I ate my turkey over 6 hours ago. And still fell stuffed and like puking.The head count was over 20 and food covered every available surface.And both of my parents are known for their cooking.They have both had a lot of hobbies and phases while I grew up. They learned to sail, and took country and western dancing, took classical guitar lessons and just recently they took up golfing again. But they have always been able to cook.Really really well.
I blame them for my double digit size pants and for being a food snob. My dad keeps a pad and paper by his recliner to write down recipes while he watches the food network. (I keep trying to tell him about this crazy thing called the internet, but he is old school like that). He cooks crazy fancy things that I have never heard of, follows his recipes to the letter, and spends hours destroying the kitchen. And it is almost always amazing. My mom also knows her way around the kitchen. I rarely see her use a recipe and she sticks to more classic dishes that never disappoint. They are in gourmet clubs and subscribe to food and wine magazines. They can spend hours in William and Sonoma and Sur La Tab, and they have kitchen gadgets that I don’t think they even know what to do with. There are multiple shelves of cookbooks in the living room and I’ve seen them drop more than my car payment on a meal (and I totally cleaned my plate by the way). Even as a kid I didn’t shy away from unusual foods. I know my cheeses and my olives and even ate sushi before it was cool.
So Thanksgiving is kind of a big deal around here. They start cooking days in advance. And this morning I heard the first pots and pans banging before 6 a.m. Some Thanksgivings they make a turducken ( a turkey stuffed with a chicken stuffed with a duck – ala John Madden) and/or a crown roast with sides and pies and a perfectly scaped table. (I think he must have a little bit of Martha Stewart in him!). And the meal is always loud and crowded and we all eat and laugh and refill our plates and glasses until our bellies ache. And then go back for more.
And we don’t have any special traditions of going around the table and saying what we are thankful for. But before we eat, the 20+ of us circle up in the living room (including Tess’s dollie) and hold hands and my dad says a long winded prayer about food and family and gratitude.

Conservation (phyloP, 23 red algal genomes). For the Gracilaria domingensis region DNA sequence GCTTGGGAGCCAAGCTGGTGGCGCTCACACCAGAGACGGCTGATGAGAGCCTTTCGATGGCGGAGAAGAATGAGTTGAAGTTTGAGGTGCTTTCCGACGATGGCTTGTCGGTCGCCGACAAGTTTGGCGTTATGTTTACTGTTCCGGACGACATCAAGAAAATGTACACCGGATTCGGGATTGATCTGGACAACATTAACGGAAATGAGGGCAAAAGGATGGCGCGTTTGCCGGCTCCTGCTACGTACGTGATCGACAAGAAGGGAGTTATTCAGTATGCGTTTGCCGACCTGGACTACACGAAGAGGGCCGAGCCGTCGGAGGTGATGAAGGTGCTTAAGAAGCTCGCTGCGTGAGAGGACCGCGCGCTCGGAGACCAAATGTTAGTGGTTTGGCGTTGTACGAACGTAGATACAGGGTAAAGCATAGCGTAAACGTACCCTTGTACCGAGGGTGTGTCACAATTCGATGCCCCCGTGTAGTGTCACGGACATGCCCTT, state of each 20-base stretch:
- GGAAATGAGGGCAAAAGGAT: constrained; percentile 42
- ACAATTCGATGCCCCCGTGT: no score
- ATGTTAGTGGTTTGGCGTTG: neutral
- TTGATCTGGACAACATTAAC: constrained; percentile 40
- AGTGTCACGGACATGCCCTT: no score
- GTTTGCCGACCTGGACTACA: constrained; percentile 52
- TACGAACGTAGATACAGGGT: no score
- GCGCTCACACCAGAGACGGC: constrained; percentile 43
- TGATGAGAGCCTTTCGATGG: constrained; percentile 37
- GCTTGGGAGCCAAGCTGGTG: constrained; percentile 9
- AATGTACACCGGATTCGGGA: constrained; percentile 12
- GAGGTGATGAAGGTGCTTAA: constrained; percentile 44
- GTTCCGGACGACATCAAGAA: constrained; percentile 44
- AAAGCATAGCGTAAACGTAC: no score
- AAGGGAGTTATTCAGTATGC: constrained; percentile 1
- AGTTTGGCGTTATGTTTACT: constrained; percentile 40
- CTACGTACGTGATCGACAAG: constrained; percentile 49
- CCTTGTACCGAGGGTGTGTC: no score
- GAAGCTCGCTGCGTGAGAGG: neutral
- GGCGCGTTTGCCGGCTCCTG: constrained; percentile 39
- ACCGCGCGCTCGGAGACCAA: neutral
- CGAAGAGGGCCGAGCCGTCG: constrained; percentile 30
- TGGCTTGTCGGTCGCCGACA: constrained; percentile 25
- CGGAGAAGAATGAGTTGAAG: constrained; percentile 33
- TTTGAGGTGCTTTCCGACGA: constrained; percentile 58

And earlier this week, I pulled up to a church just a few blocks from the school I teach at to see a line wrapped around the building. I had shown up to help pass out Thanksgiving baskets to families in need. The line of people all waiting surprised me. I hadn’t driven downtown, but only a few miles down the street. And this need and hunger in my own middle class suburb wasn’t what I was expecting. And I spent a few hours filling carts and loading cars with a simple sack of groceries and turkeys that would become these families Thanksgiving meals. A few people were embarrassed. A few barked orders about not smushing their rolls. But most said “thank you”, and “god bless you” and hugged me long and hard before I closed their trunks. Even though they didn’t even know my name.
And I have a lot to be thankful for. Like my patient husband who doesn’t yell at me when I blow my tire by hitting a curb (the day before we are supposed to drive out of town), or my kids that make me smile and laugh and encourage me to dance instead of pack or grade papers, or friends that make me almost wet my pants laughing everyday, or the ones that somehow love me anyways, and for full plates and full glasses and 4 different kinds of pie. But being thankful for what you are given. Whether it is a huge spread or a single brown bag, that is gratitude.